Epistemic Hybridity: TCM’s Knowledge Production in Canadian Contexts

  • Ana Ning
Part of the Health, Technology and Society book series (HTE)


Through ethnographic research with Traditional Chinese Medicine (TCM) practitioners in Canada, this chapter focuses on the knowledge production of a Complementary and Alternative Medicine (CAM) modality—TCM—and how it takes shape and shifts in very complex and sometimes contradictory ways. Conceptualising TCM’s knowledge production in terms of epistemic hybridity reveals highly hybridised TCM knowledges and practices that encompass incompatibilities and intersections with Western science. Thus, ‘epistemic disunity’ (Knorr Cetina, Epistemic cultures: How the sciences make knowledge. Harvard University Press, 1999) occurs within TCM itself and not only in relation to biomedicine or other CAM practices as commonly thought. Epistemic hybridity within TCM highlights the relevance of considering multiple legitimate evidence bases that include diverse ways of knowing and doing rather than the current emphasis on a single biomedical epistemology to evaluate the safety and treatment outcomes of any health modality.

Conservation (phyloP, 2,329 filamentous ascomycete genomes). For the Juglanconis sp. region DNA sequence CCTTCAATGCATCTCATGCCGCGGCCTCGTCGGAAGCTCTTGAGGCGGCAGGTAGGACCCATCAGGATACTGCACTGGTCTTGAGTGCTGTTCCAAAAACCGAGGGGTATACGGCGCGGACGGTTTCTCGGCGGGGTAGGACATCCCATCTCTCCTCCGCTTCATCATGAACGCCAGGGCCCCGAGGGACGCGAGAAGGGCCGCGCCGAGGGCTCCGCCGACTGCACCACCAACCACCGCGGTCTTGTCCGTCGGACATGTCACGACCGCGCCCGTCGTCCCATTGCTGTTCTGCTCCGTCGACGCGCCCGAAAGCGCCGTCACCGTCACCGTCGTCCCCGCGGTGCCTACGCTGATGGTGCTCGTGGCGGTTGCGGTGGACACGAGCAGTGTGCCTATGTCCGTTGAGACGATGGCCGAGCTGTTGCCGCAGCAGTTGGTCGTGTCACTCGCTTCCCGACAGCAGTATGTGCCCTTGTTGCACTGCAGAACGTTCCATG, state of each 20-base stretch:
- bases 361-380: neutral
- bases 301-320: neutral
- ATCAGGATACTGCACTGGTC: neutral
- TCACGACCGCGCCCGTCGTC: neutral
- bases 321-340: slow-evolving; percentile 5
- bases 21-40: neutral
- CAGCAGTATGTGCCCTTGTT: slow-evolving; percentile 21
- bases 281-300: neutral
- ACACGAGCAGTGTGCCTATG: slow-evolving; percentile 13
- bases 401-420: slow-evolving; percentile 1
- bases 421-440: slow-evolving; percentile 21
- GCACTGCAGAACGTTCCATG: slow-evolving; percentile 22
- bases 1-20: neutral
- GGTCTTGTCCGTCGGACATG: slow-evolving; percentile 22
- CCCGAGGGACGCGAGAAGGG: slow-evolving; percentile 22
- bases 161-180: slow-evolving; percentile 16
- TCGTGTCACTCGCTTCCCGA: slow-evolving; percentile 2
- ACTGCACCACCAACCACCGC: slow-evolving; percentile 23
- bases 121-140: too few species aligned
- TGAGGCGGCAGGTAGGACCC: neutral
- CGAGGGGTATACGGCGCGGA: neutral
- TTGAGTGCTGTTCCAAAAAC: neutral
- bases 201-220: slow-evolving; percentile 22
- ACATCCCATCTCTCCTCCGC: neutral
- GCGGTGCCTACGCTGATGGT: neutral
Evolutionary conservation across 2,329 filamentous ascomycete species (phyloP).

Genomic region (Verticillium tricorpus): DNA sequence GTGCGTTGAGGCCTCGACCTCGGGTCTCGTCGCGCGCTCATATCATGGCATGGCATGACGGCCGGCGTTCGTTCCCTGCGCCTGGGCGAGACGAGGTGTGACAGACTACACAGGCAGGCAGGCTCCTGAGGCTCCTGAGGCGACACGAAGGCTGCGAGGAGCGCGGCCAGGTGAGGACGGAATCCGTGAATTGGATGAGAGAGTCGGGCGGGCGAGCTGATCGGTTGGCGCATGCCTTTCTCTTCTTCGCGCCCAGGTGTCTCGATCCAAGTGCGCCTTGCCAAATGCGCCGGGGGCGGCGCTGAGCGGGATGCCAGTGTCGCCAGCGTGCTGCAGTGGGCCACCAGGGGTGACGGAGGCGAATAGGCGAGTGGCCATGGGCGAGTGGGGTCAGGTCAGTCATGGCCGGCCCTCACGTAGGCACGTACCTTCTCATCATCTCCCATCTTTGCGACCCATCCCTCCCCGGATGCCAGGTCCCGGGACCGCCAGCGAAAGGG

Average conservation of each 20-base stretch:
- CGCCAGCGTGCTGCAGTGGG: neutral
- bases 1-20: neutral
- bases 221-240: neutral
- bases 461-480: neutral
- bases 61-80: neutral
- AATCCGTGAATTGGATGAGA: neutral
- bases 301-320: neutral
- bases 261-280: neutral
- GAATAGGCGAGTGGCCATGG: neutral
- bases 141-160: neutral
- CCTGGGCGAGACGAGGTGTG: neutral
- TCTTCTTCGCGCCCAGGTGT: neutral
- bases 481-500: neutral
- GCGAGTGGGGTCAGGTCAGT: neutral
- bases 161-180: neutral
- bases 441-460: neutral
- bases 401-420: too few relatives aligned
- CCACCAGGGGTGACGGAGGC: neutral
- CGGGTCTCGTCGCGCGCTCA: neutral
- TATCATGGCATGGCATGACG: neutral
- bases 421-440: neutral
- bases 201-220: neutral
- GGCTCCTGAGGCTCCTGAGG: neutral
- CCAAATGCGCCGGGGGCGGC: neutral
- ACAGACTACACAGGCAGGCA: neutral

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© The Author(s) 2018

Authors and Affiliations

  • Ana Ning
    • 1
  1. 1.King’s University College, Western UniversityOakvilleCanada

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